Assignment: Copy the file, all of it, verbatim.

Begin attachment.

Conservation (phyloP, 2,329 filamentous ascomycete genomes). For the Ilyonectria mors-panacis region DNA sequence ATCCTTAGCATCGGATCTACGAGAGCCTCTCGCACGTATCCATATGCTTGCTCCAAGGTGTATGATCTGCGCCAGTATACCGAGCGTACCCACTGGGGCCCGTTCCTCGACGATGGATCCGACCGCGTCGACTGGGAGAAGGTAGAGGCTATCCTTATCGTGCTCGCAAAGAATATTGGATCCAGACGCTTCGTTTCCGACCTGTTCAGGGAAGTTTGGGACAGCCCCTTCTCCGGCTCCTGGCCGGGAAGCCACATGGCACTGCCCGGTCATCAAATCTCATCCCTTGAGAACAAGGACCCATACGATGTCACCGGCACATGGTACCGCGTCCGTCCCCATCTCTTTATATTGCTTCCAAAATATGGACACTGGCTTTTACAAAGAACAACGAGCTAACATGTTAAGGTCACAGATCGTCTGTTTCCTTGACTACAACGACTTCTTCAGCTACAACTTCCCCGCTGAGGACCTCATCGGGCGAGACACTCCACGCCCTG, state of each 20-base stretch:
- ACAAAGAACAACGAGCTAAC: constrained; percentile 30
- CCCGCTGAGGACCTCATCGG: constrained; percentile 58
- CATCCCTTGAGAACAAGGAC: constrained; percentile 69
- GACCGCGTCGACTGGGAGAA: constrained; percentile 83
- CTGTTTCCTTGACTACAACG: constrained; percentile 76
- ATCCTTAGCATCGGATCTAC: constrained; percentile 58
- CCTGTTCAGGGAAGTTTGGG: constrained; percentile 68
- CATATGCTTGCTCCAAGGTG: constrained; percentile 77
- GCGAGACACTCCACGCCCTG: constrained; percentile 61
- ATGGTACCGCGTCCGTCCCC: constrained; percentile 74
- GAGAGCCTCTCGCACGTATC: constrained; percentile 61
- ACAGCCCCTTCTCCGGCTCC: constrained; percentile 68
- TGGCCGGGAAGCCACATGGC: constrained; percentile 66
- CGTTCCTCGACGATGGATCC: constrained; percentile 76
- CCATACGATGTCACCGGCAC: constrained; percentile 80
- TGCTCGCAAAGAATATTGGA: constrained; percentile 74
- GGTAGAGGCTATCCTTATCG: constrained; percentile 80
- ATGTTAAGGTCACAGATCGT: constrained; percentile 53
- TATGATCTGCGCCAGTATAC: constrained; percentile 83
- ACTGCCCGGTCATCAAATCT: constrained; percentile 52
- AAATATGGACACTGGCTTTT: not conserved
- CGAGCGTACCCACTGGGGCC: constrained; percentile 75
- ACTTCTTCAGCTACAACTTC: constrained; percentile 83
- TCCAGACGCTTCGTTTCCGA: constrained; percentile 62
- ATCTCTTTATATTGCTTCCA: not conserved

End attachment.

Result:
Conservation (phyloP, 2,329 filamentous ascomycete genomes). For the Ilyonectria mors-panacis region DNA sequence ATCCTTAGCATCGGATCTACGAGAGCCTCTCGCACGTATCCATATGCTTGCTCCAAGGTGTATGATCTGCGCCAGTATACCGAGCGTACCCACTGGGGCCCGTTCCTCGACGATGGATCCGACCGCGTCGACTGGGAGAAGGTAGAGGCTATCCTTATCGTGCTCGCAAAGAATATTGGATCCAGACGCTTCGTTTCCGACCTGTTCAGGGAAGTTTGGGACAGCCCCTTCTCCGGCTCCTGGCCGGGAAGCCACATGGCACTGCCCGGTCATCAAATCTCATCCCTTGAGAACAAGGACCCATACGATGTCACCGGCACATGGTACCGCGTCCGTCCCCATCTCTTTATATTGCTTCCAAAATATGGACACTGGCTTTTACAAAGAACAACGAGCTAACATGTTAAGGTCACAGATCGTCTGTTTCCTTGACTACAACGACTTCTTCAGCTACAACTTCCCCGCTGAGGACCTCATCGGGCGAGACACTCCACGCCCTG, state of each 20-base stretch:
- ACAAAGAACAACGAGCTAAC: constrained; percentile 30
- CCCGCTGAGGACCTCATCGG: constrained; percentile 58
- CATCCCTTGAGAACAAGGAC: constrained; percentile 69
- GACCGCGTCGACTGGGAGAA: constrained; percentile 83
- CTGTTTCCTTGACTACAACG: constrained; percentile 76
- ATCCTTAGCATCGGATCTAC: constrained; percentile 58
- CCTGTTCAGGGAAGTTTGGG: constrained; percentile 68
- CATATGCTTGCTCCAAGGTG: constrained; percentile 77
- GCGAGACACTCCACGCCCTG: constrained; percentile 61
- ATGGTACCGCGTCCGTCCCC: constrained; percentile 74
- GAGAGCCTCTCGCACGTATC: constrained; percentile 61
- ACAGCCCCTTCTCCGGCTCC: constrained; percentile 68
- TGGCCGGGAAGCCACATGGC: constrained; percentile 66
- CGTTCCTCGACGATGGATCC: constrained; percentile 76
- CCATACGATGTCACCGGCAC: constrained; percentile 80
- TGCTCGCAAAGAATATTGGA: constrained; percentile 74
- GGTAGAGGCTATCCTTATCG: constrained; percentile 80
- ATGTTAAGGTCACAGATCGT: constrained; percentile 53
- TATGATCTGCGCCAGTATAC: constrained; percentile 83
- ACTGCCCGGTCATCAAATCT: constrained; percentile 52
- AAATATGGACACTGGCTTTT: not conserved
- CGAGCGTACCCACTGGGGCC: constrained; percentile 75
- ACTTCTTCAGCTACAACTTC: constrained; percentile 83
- TCCAGACGCTTCGTTTCCGA: constrained; percentile 62
- ATCTCTTTATATTGCTTCCA: not conserved